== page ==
looked at the latest version) in Franz Allegro Lisp for PCs.

Space was a very important concern, particularly since there was
no virtual memory.

To see why this is significant, the pop11 database:

  [[felix drinks milk]
   [fido drinks water]] -> database;

would take 96 bytes of list-cell space in poplog, but only 64
bytes at 8 bytes per list-cell, i.e. you could work with 50%
more list data. This mattered.

However, the Macintosh Lisp of around that time (c. 1990) used
a better idea, and (again, if memory serves) only required
8 bytes per list cell, without using tags. The trick is to
use separate areas of memory for list cells versus everything
else. (Actually, if you are going to do that, then you may as
well have separate areas for a few other things as well, such as
storage which cannot contain pointers, e.g. strings.) This would
make memory management (particularly the garbage collector) a
lot more complicated, and there are other costs, but it would
probably have been a better choice.

[Another digression:

Another problem with Alphapop was its speed. Some parts of
it were very fast, but many other parts were slow. This didn't
affect many potential users, but it did matter to a sizeable
proportion of them. There was no single reason why it was slow,
but more a combination of a number of trade-offs.

With hindsight, it is easy to see that in a space/speed trade-off
you should generally go for speed. Because the space problem
solves itself (at a factor of 2 approx every 18 months) and any
speed gains are still a benefit however much faster machines
get.]

Jonathan



Sun, 15 Sep 2002 03:00:00 GMT  
 Macintosh implementations of Poplog or Pop11
[To reply replace "Aaron.Sloman.XX" with "A.Sloman"]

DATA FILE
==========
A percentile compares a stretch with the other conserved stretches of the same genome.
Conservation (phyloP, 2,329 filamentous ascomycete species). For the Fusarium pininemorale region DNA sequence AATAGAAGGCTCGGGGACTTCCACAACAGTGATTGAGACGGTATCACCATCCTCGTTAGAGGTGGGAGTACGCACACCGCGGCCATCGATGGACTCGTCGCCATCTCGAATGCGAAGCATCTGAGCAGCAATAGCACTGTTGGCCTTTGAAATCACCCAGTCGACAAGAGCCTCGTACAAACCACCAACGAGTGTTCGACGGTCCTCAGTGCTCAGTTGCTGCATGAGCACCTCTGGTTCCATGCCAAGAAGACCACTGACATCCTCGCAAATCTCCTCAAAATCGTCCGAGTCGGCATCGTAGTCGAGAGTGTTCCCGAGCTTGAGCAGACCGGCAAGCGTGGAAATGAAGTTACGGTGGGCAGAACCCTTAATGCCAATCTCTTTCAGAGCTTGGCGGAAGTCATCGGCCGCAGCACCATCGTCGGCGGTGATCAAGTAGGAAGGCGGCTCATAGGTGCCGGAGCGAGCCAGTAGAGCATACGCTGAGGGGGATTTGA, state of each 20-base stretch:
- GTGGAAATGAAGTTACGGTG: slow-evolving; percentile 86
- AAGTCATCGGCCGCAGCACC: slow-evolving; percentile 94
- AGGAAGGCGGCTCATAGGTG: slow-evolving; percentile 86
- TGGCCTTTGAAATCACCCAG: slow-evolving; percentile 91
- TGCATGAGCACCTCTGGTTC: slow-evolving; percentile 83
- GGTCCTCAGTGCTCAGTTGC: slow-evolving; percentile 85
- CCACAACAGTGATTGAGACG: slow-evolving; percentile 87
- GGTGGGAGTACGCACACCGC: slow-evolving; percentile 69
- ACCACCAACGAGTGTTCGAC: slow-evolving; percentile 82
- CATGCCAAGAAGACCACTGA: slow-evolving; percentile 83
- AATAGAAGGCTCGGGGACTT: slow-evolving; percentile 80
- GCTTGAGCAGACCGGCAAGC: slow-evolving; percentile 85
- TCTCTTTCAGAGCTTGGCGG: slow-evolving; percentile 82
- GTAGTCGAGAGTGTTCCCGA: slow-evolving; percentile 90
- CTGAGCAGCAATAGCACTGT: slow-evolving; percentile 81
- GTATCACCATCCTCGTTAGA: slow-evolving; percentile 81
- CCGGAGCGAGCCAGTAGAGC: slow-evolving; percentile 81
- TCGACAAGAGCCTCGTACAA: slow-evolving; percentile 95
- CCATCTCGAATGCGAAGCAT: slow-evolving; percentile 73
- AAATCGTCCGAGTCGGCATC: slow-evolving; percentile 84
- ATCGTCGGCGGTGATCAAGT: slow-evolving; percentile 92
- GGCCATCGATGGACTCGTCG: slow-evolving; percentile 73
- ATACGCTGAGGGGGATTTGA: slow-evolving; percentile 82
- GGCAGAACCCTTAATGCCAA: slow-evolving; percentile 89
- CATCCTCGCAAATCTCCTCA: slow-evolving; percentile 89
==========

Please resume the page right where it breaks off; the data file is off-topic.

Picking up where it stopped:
Jonathan L Cunningham wrote

Quote:
> Subject: Re: Macintosh implementations of Poplog or Pop11
> Date: Sat, 29 Apr 2000 14:08:54 +0100

> The following may be of historical interest to some people.
> And of no interest to others. Decide for yourselves!
> ....
> ...
> The tagged address idea was a memory saving compromise, part of
> a space/speed trade-off. We wanted to avoid using 12 bytes per
> list cell, as is done in poplog and (I believe, but I haven't
> looked at the latest version) in Franz Allegro Lisp for PCs.

> Space was a very important concern, particularly since there was
> no virtual memory.
> ...

> However, the Macintosh Lisp of around that time (c. 1990) used
> a better idea, and (again, if memory serves) only required
> 8 bytes per list cell, without using tags. The trick is to
> use separate areas of memory for list cells versus everything
> else. (Actually, if you are going to do that, then you may as
> well have separate areas for a few other things as well, such as
> storage which cannot contain pointers, e.g. strings.)

More reminiscences:

This method, which involves putting objects of the same type and
size in the same "cage" in the address space, and then all
variable-sized objects (strings, vectors, functions, etc.) in a
separate heap, was also used for a while in the system called
WonderPop (wpop) implemented by Robert Rae (later joined by Allan
Ramsay) in the Edinburgh University AI department, on the
DEC-10 DEC-20 computers. I believe wpop was widely used on
DEC-10 and 20 computers for several years.

I remember using wpop for a few years in the late 70s, via a 1200 bd
connection from Sussex to a time-shared computer in Edinburgh with
about 0.5 MWords memory. Each 36 bit word contained two 18 bit
addresses, so we didn't have 8-bit bytes, etc. The system had many
nice features, including the option of having typed integer or
decimal variables or arrays, and an optimiser which could take
account of the typing. Incrementally compiled wpop on that system
ran as fast as compiled Pascal, on simple arithmetic tasks. I think
wpop was the first pop system with properties (hash tables).

Quote:
> This would
> make memory management (particularly the garbage collector) a
> lot more complicated, and there are other costs, but it would
> probably have been a better choice.

The worst problem I remember with caging was that you had to decide
in advance of starting up wpop how much address space to allocate to
each "cage" (list cells, references, other record classes etc.) and
if you ran out of space in a cage, you had to start again with a
bigger guess.

It was partly experience with that system that led me to argue